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More About Friction and Life September 5, 2017

Posted by Peter Varhol in Technology and Culture.
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Apparently the next wave of getting friction out of our lives is to text people we are visiting, rather than ringing a doorbell (paywall).  It seems that doorbells disturb people (okay, in particular young people).  In some cases apparently seriously.

I’m ambivalent about this.  As one generation passes on to the next, customs change, and it is entirely likely that texting to let someone know you are outside of their door will become the new normal.  On the surface, it may not be a bad thing.

But there’s always a but.  It turns out that texting someone is an excuse for not seeing someone physically.  And there are plenty of places where I go that I may not know the phone number of the person inside.

But more about friction in general.  Friction is the difference between us as individuals gliding through life unimpeded, or having some roadblocks that prevent us from doing some of what we would like.  None of us like friction.  All of us need it.

Whatever else I may doubt, I am certain that friction is an essential part of a rich and fulfilling life.

If you are afraid of something, then there is good reason to face it.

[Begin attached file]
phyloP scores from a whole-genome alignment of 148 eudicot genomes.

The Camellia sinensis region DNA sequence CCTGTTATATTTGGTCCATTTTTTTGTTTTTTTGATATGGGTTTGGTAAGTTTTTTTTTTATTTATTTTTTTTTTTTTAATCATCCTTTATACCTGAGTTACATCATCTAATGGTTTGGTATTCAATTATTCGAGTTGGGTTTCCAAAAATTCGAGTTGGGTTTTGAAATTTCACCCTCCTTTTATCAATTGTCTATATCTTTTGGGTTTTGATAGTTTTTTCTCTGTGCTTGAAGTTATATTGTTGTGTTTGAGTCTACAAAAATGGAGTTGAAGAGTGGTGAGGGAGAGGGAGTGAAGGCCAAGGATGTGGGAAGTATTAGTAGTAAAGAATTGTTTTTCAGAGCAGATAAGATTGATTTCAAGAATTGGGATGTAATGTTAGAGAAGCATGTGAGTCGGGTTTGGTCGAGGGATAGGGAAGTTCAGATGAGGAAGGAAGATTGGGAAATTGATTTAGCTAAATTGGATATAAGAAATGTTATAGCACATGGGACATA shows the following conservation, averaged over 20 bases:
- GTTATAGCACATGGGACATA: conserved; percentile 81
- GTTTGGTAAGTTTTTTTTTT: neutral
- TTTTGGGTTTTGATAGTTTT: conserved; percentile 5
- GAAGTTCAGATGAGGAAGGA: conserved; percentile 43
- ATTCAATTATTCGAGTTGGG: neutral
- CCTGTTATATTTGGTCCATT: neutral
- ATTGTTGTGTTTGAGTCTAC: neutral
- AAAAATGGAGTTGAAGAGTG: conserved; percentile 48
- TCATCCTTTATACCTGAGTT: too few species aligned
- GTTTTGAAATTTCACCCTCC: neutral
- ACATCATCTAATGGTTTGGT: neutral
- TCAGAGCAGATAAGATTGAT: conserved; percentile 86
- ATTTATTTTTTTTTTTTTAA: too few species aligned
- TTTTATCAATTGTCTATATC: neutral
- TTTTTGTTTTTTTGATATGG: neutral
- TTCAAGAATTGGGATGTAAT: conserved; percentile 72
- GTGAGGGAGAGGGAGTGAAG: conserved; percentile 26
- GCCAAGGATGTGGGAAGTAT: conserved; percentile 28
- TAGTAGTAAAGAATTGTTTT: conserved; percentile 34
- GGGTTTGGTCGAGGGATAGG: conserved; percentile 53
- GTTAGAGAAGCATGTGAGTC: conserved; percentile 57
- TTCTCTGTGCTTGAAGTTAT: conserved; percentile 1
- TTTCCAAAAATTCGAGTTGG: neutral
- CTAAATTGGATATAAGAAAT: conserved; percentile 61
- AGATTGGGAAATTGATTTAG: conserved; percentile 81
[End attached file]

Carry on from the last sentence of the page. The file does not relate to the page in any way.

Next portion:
First, friction teaches us patience and tolerance.  It teaches how to wait for what we decide is important in life.

Second, it teaches us what is important in our lives.  We don’t know what is important unless we have to work for it.

Third, it teaches us that we may have to change our needs and goals, based on the feedback we get in life.

Many of the Silicon Valley startups today are primarily about getting rid of friction in our lives.  Uber (especially), Blue Apron, really just about any phone app-based startup is about making our daily existence easier.

You heard it here first, folks.  Easier is good, but we also need to work, even for the daily chores that seem like they should be easier.  We may have to call for a cab, or look up a menu and pick up a meal.  Over the course of our lives, we learn many life lessons from experiences like that.

Do me a favor this week.  Try the doorbell.

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Comments»

1. Helen - September 6, 2017

ha – we only just got a doorbell recently. Most of our friends just walk in; no one has ever texted first. I find the doorbell extremely annoying because it sets the dog off on a barking jag, if the mere presence of an unknown car in the driveway has not already done so.

Peter Varhol - September 14, 2017

🙂

2. Are We Wrong About the Future of Digital Life? | Cutting Edge Computing - September 14, 2017

[…] ordinary, such as shopping, meeting people, or traveling.  There is no impediment in our lives.  I have written about the idea of friction before, thinking that at least some friction is necessary for us to grow and develop as human […]


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